A report released this week from the United States surgeon general warns of a growing mental health crisis among young people amid the coronavirus pandemic.
Citing statistics like an over 50% increase in emergency room visits for suspected suicide attempts among girls and the doubling of symptoms of anxiety and depression reported across genders, the 53-page advisory from Dr. Vivek H. Murthy says the challenges faced by young people, including during the pandemic, are having a "devastating" effect on their mental health.
"The challenges today’s generation of young people face are unprecedented and uniquely hard to navigate," Murthy writes in the advisory, calling it both a moral and medical obligation to respond and provide resources for children and families.
Last month, the American Academy of Pediatrics, American Academy of Child and Adolescent Psychiatry and the Children's Hospital Association -- which collectively represent over 77,000 physicians and over 200 children's hospitals -- declared children's mental health challenges amid the pandemic a "national emergency."
Amid the warnings, here are five takeaways for parents from mental health and medical experts.
1. The pandemic created a 'perfect storm' of mental health issues.
While the mental health crisis among youth has been growing for decades, the pandemic both sped up the crisis and put it out in the open, according to Mitch Prinstein, Ph.D., chief science officer of the American Psychological Association.
"It's important for parents to recognize how unique the stressor," Prinstein said of the pandemic. "It's global. There's no end in sight. It has potentially dire consequences and it's changed kids roles and routines, and social engagement."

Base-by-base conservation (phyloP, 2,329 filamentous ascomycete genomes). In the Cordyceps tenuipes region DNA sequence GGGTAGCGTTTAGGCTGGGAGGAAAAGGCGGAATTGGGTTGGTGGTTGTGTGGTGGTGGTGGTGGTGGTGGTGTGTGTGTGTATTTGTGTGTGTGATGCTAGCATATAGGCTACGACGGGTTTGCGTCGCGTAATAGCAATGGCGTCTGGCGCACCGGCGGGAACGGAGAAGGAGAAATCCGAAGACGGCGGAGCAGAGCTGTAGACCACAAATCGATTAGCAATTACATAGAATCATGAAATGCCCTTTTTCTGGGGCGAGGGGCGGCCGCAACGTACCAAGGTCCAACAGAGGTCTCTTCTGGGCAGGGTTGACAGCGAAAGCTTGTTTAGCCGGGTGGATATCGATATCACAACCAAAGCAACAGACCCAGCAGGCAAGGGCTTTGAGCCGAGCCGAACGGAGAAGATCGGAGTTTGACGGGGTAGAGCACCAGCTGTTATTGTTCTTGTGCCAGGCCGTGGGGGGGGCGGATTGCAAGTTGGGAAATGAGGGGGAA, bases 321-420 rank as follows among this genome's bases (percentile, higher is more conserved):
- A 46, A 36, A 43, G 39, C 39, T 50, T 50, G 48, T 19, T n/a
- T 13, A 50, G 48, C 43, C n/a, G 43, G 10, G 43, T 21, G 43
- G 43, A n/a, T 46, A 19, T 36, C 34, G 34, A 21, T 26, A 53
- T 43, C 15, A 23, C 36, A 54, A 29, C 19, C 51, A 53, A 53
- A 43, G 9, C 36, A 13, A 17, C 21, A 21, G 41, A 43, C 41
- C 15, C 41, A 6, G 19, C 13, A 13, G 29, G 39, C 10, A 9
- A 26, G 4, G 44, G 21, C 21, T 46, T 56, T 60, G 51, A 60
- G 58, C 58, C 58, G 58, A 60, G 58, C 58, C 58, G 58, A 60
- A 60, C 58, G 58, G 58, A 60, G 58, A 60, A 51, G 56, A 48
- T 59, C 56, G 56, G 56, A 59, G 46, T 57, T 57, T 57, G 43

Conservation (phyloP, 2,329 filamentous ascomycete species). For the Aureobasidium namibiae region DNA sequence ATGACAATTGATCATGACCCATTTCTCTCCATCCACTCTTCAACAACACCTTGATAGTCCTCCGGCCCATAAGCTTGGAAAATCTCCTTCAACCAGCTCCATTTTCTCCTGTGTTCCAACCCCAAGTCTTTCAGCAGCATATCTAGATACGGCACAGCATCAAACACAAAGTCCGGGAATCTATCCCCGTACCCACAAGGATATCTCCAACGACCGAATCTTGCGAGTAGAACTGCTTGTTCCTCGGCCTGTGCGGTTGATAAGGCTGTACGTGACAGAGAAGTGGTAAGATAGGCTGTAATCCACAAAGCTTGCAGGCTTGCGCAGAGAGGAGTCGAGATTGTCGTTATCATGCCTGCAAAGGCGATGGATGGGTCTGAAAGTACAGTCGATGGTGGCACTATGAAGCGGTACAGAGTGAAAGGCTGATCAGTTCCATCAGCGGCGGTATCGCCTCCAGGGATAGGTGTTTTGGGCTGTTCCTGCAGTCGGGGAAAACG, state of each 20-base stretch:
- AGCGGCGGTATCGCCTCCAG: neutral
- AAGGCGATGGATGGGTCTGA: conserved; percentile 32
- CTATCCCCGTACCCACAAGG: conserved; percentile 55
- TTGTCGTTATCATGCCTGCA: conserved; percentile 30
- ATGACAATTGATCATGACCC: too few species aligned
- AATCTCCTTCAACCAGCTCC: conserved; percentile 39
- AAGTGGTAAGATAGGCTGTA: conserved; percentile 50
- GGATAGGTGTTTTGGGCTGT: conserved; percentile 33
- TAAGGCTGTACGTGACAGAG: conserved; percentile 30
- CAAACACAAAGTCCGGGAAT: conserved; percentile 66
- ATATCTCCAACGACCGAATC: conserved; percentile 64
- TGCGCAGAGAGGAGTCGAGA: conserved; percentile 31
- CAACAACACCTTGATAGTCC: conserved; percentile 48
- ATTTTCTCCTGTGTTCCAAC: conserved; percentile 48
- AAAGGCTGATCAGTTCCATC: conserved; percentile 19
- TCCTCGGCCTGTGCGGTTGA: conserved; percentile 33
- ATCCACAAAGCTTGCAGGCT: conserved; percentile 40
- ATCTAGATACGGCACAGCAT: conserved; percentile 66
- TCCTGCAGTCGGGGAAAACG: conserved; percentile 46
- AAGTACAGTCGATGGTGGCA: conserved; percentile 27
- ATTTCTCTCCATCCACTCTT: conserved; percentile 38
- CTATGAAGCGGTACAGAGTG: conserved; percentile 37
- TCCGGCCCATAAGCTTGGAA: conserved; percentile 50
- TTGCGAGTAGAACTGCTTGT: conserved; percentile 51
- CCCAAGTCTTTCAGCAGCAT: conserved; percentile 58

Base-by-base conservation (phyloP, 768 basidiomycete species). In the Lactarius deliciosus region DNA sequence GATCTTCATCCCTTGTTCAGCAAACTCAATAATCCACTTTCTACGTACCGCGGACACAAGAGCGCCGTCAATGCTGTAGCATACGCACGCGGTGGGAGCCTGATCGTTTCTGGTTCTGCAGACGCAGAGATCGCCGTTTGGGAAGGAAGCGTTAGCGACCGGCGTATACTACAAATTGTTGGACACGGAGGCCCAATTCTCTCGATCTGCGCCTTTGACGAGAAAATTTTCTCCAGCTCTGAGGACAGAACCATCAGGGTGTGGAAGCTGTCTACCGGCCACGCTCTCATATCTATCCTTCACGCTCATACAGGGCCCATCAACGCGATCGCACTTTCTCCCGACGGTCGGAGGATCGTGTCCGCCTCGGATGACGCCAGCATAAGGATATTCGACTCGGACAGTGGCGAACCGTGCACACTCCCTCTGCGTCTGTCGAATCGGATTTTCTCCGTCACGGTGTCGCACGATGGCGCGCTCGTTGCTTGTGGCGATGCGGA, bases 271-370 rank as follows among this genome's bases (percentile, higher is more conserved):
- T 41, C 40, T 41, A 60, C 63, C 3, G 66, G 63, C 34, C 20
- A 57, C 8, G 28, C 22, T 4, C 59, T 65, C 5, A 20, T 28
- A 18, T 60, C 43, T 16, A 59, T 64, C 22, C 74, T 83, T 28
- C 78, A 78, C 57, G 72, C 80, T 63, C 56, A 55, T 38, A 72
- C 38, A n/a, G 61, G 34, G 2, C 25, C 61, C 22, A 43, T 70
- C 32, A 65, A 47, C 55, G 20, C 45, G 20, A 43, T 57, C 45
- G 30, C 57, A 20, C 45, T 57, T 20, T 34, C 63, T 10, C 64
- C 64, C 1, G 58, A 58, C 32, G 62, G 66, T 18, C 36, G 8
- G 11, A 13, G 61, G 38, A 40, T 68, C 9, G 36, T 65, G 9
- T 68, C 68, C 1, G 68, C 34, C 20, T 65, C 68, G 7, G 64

"That combination of factors is kind of the worst combination you would want in a stressor when it comes to mental health," he said.
Prinstein described the surgeon general's advisory as a chance to reshape how the country thinks about mental health now that we're talking about it.
"The pandemic has taught us to care about mental health and to talk about it openly because we’re all experiencing a perfect storm of mental health in many ways," said Prinstein, who provided input to the surgeon general on the advisory. "But we can't continue to think of the mental health system as only a system that deals with acute crises once someone needs therapy."
"We really have to be thinking about the mental health system as an opportunity to build prevention into schools, into families, into communities and help kids have the psychological skills to be resilient," he said.
2. Think of your kids' mental health just like you would their physical health.
Just like parents make sure children get to annual doctors' appointments and stay on track with vaccinations, so too should parents make sure their kids' mental health is monitored, according to Dr. Erlanger "Earl" Turner, a licensed clinical psychologist and founder of Therapy for Black Kids.
"Even if you don't know for sure that your child is experiencing some of the symptoms or warning signs that were noted in the report, it's OK to go get a check-in," he said. "Just like we think about going to the doctor on a regular basis, maybe you go to a therapist."
Turner continued, "Maybe you don't establish a long-term relationship with a therapist, but maybe that one sort of visit can let you know that everything is going OK, or there are more serious things to think about."